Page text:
A cool, brilliantly blue day in early February found me driving north from Austin on a sort of pilgrimage. I was going to see John Graves, the writer and gentleman farmer, now 73 years old, at his place on four hundred acres of rocky blackland prairie near Glen Rose.
My visit was prompted by the impending arrival of March, which the governor has officially declared Texas Writers’ Month. There will be talks, readings, exhibits, and various other celebrations of Texas writers and writing. Not so long ago, such an official event would have seemed almost a self-parody. Now Texas has a large enough writing community to make it both appropriate and possible. But for all the writers who seem to have accumulated among us over the years, an old question remains unanswered: Is there really such a thing as Texas writing? Do we have even the beginnings of a recognizable tradition, as there is in Mississippi or in Ireland, which our writers must either embrace or reject wholly or in part?
I did not expect John Graves to answer these questions directly. But I thought he might be illuminating in spite of himself if only by example. It is a matter of personal opinion whether John is the best living Texas writer, although there are many who would argue that he is. But he is undoubtedly our wisest living writer and perhaps our wisest ever. Here is an observation he made in an essay on beekeeping:
Individual bees amount to little even in their own scheme of things, being in a sense just replaceable cells in the real biological unit, the tribal colony. When you come to see this clearly you tend to wince less at the occasional crunch of small bodies as you move hive parts about.
And this is his answer to whether he was overprotective of his daughters by raising them in the semi-isolation of a farm:
Anyone who has been shown clearly that natural and rural basics contain a good measure of irrationality and violence and injustice and pain and lust and greed has at least a start toward comprehending adult social and professional life when the time comes to face it. And even if it does turn out that the world as it gives them some knocks, as the world as it surely will, who would want to cheat them of someone to blame for trauma later, when it hurts?
Despite John’s many gifts, his career as a writer is something of an enigma, even to himself. He started out as an international author of literary fiction. In the decade following World War II he lived in New York, Spain, the Canary islands, and Mexico, writing short stories and novels. But in the late fifties he realized that without intending to, he was becoming something quite different, a nonfiction writer rooted in Texas. He has found some satisfaction in that, without apparently being completely satisfied, as the consistently plaintive note in his writing suggests. “Certainly,” Larry McMurtry wrote in the Texas Observer in 1981, “he is not looking forward to becoming the Sage of Glen Rose.” Yet that is how he is often regarded today, mostly because he has simply stayed put. He is not in the least self-mythologizing or self-promotional, and his writing, as McMurtry observes, is based on doubt rather than a sagelike certainty: “The persona he adopts most frequently is that of the man who considers. He may choose to consider a goat, a book, an anecdote, or some vagary of nature, but the process of considering is more important to the texture of his books than any conclusions that may get drawn.”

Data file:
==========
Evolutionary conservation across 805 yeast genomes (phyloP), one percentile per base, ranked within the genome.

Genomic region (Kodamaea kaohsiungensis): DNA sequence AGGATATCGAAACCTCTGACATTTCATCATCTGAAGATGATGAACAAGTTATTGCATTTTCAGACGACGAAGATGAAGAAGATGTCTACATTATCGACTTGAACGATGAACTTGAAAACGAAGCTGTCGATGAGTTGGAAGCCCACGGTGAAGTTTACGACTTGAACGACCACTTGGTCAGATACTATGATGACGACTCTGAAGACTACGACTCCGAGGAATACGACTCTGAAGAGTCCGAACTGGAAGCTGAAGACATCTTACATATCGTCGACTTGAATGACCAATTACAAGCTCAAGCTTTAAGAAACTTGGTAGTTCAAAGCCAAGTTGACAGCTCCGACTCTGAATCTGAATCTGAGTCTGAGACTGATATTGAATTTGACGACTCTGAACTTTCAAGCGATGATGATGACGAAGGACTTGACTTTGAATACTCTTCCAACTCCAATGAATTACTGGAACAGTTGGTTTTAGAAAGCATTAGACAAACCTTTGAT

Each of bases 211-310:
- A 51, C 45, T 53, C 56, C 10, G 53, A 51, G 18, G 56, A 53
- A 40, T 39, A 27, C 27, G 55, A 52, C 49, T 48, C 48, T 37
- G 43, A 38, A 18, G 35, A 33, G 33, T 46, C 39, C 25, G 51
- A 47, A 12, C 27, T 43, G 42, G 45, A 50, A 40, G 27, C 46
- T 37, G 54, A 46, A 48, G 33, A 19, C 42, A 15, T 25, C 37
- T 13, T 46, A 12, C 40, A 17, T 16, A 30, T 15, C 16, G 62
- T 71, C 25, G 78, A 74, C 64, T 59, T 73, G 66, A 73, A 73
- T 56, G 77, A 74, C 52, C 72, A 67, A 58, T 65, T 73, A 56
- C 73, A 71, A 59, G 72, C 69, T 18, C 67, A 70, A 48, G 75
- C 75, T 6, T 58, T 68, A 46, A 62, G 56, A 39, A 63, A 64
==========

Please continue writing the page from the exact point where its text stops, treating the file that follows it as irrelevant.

John’s influence on younger writers is far less than one would suppose, given his skill, his accomplishment, and, at least in these parts, his long eminence. There are several reasons, but the most important is that for the last 35 years or so he has written almost exclusively about rural life in Somervell County, approximately fifty miles southwest of Fort Worth. His Texas is neither the Texas of ranching and cowboys, nor the Texas of oil towns and wildcatters, nor the urban and suburban Texas we see growing rapidly about us today. His is the difficult, unromantic, and largely unheralded agrarian Texas of small farms nursed along with great labor and difficulty by tough, generally poor farmers and other rural folk whose lives are deeply meaningful to John. With a few exceptions, such as the historian Walter Prescott Webb and the novelist George Sessions Perry, no other Texas writer of stature has embraced this particular subject matter. Certainly no writer now in his or her thirties or forties has. It is probable, with small farms disappearing and our writers gravitating quite naturally toward cities, that no other writer will come along who knows enough about rural matters to continue the tradition or who cares enough to want to try.
Then, too, John has published very little during those 35 years, and writers of influence generally have a substantial body of work. Goodbye to a River, a great book based on a canoe trip down the Brazos just before the Brazos River Authority changed it forever, appeared in 1960. My description may accurately describe the focus of the book, but it does not convey either its depth or its prescience. John understood the danger of man’s incursions into nature long before the environment became a popular political cause. Hard Scrabble, published in 1974, is a series of connected essays about the land he lives on—how he came to it, built a house, and raised his family there. The title comes from the grudgingly affectionate name he gave his farm. From a Limestone Ledge, a series of essays on country life, versions of which first appeared in Texas Monthly, was published in 1980. Since then, there have been only a few essays here and there, nothing more.
Hard Scrabble lies at the end of a country road that turns into two ruts just beyond John’s fence. Inside his property, the